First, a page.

A group of black business executives are pleading with corporate executives in the US to stand up against efforts to restrict access to voting after new law was passed in Georgia Critics say will violate color picker disproportionately.
Two of the organizers – Merck CEO Ken Frazier and Ken Chenault, former American Express CEO – appeared on CNBC Wednesday “Squawk Box” Describing efforts as a moral obligation in the face of longstanding injustices black voters face.
“Companies have to stand up. There is no middle ground,” said Chenault one of the first black managing directors at a Fortune 500 company. “This is about all Americans having the right to vote, but we have to recognize the particular history of denial of the right to vote for black Americans and we will not be silent,” he added.
Republican lawmakers in Georgia supported the state’s latest legislation, and the Democrats opposed it. Former president Donald Trumpwho lost to Biden and other Republicans falsely claimed that Georgia’s election last year was full of electoral fraud. president Joe Biden November was the first Democrat to win Georgia since 1992and two Democrats – Sens. Raphael Warnock and Jon Ossoff – also defeated their GOP opponents in runoff elections.
Have civil rights groups in Georgia was critical of some of the state’s largest corporations for not speaking out more vocal and direct against the legislation before it was introduced into law by GOP Governor Brian Kemp last week.
A number of companies made statements later on WednesdayAfter the interview with Frazier and Chenault, support for voting rights was expressed. And in a memo to the staff on Wednesday morning in Atlanta Delta Airlines CEO Ed Bastian expressed his displeasure with the final version of Georgian legislation labeled “unacceptable”.
In a statement to CNBC, Kemp defended the law and criticized Bastian’s memo. He said it was in stark contrast to our talks with the company, ignoring the content of the new law and unfortunately continuing to spread the same false attacks repeated by partisan activists. “
On Wednesday before, Frazier emphatically pushed back the proposal to expressly condemn the Georgian changes similar efforts are being made in other countriesCompanies would wrongly get entangled in partisan politics.
“If we allow a party to adopt voter suppression as one of its basic strategies, I don’t think the answer should be, ‘Well, we can’t comment on voter suppression because otherwise we are partisan,” said Frazier, who is set to retire as CEO of Merck after a decade at the helm later that year. “Free and fair access to the ballot was never a partisan issue. It is a fundamental right of the constitution.”
For Georgian law in particular, Frazier stressed that he was not claiming that every single provision was restrictive and hurt black voters. For example, proponents of the bill note this Mandates two Saturdays of early voting ahead of the general election when only one was previously required.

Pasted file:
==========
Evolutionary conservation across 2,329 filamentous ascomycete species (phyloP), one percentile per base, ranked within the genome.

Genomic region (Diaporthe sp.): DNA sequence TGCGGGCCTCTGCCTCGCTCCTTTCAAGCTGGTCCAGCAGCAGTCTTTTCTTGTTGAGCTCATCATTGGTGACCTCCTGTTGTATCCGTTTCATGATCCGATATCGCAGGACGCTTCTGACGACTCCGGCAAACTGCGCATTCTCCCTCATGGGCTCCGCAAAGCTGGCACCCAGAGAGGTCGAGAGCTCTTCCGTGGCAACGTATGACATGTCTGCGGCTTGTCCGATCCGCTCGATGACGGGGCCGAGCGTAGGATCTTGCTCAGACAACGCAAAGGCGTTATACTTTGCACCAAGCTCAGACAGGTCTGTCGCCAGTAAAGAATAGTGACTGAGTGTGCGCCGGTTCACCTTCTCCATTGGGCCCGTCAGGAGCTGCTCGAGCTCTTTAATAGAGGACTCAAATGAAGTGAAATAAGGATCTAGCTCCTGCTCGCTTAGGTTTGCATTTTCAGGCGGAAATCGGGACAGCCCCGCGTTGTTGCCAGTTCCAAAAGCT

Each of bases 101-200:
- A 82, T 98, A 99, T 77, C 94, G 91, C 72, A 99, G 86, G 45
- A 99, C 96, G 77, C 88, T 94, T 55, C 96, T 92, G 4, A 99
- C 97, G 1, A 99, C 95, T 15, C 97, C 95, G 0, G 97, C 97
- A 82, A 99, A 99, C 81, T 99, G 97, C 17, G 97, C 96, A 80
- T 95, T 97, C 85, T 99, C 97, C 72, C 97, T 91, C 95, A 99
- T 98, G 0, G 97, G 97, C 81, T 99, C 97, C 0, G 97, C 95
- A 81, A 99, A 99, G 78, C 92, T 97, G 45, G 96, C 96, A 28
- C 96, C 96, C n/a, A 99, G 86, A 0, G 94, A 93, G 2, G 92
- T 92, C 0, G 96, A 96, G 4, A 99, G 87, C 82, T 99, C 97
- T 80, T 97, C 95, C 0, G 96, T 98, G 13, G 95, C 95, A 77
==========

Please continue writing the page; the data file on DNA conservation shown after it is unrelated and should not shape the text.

Many other issues are problematic, Frazier said, such as the restriction on the location and accessibility of ballot boxes and restrictions on the distribution of food and water to voters while they are in line. “Overall, these changes will make it much more difficult for certain voters to cast their votes,” he said.
“There is already no equal access,” added Frazier, referring to data that shows longer waiting times for black voters in Georgia as white counterparts. “We say that from state to state, unless there is solid and compelling evidence of electoral fraud, any action taken to limit the electorate of voters should be rejected,” he said.
A sign is seen as voters line up for the U.S. Senate runoff at a polling station in Marietta, Georgia, the United States, Jan. 5, 2021.
Mike Segar | Reuters
Among the dozen of business leaders who support Frazier and Chenault’s efforts is Mellody Hobson, Co-CEO and President of Ariel Investments. Hobson became chairman of earlier this month Starbucks‘ Blackboard. She is the only black chairman of an S&P 500 company. Tony West, Chief Legal Officer at OverVista Equity Partners founder and CEO Robert Smith also signed the letter organized by Frazier and Chenault published as an advertisement in the Wednesday edition of the New York Times.
“Georgia is at the forefront of a movement across the country that is restricting access to voting,” said Frazier. He added, “This type of bill needs to be stopped because you actually have to spend time reading this bill to understand what it’s doing, and I think companies should have a very strong one in Georgia and every other place To take position.”
Corporations need to recognize their power to bring about change in critical aspects of democracy, Chenault said. “If you cannot comment on this, what can you comment on?” he asked rhetorically. “People shouldn’t be focusing on, ‘Will it hurt if I speak up?” he added.
“With all due respect, many people died for the right to vote, and in this case we urge companies to take a moral stance. If companies had done this in our history, we would be far more advanced in this regard on racial relations.” Country, “concluded Chenault.
– – CNBCs Hannah Miao contributed to this report.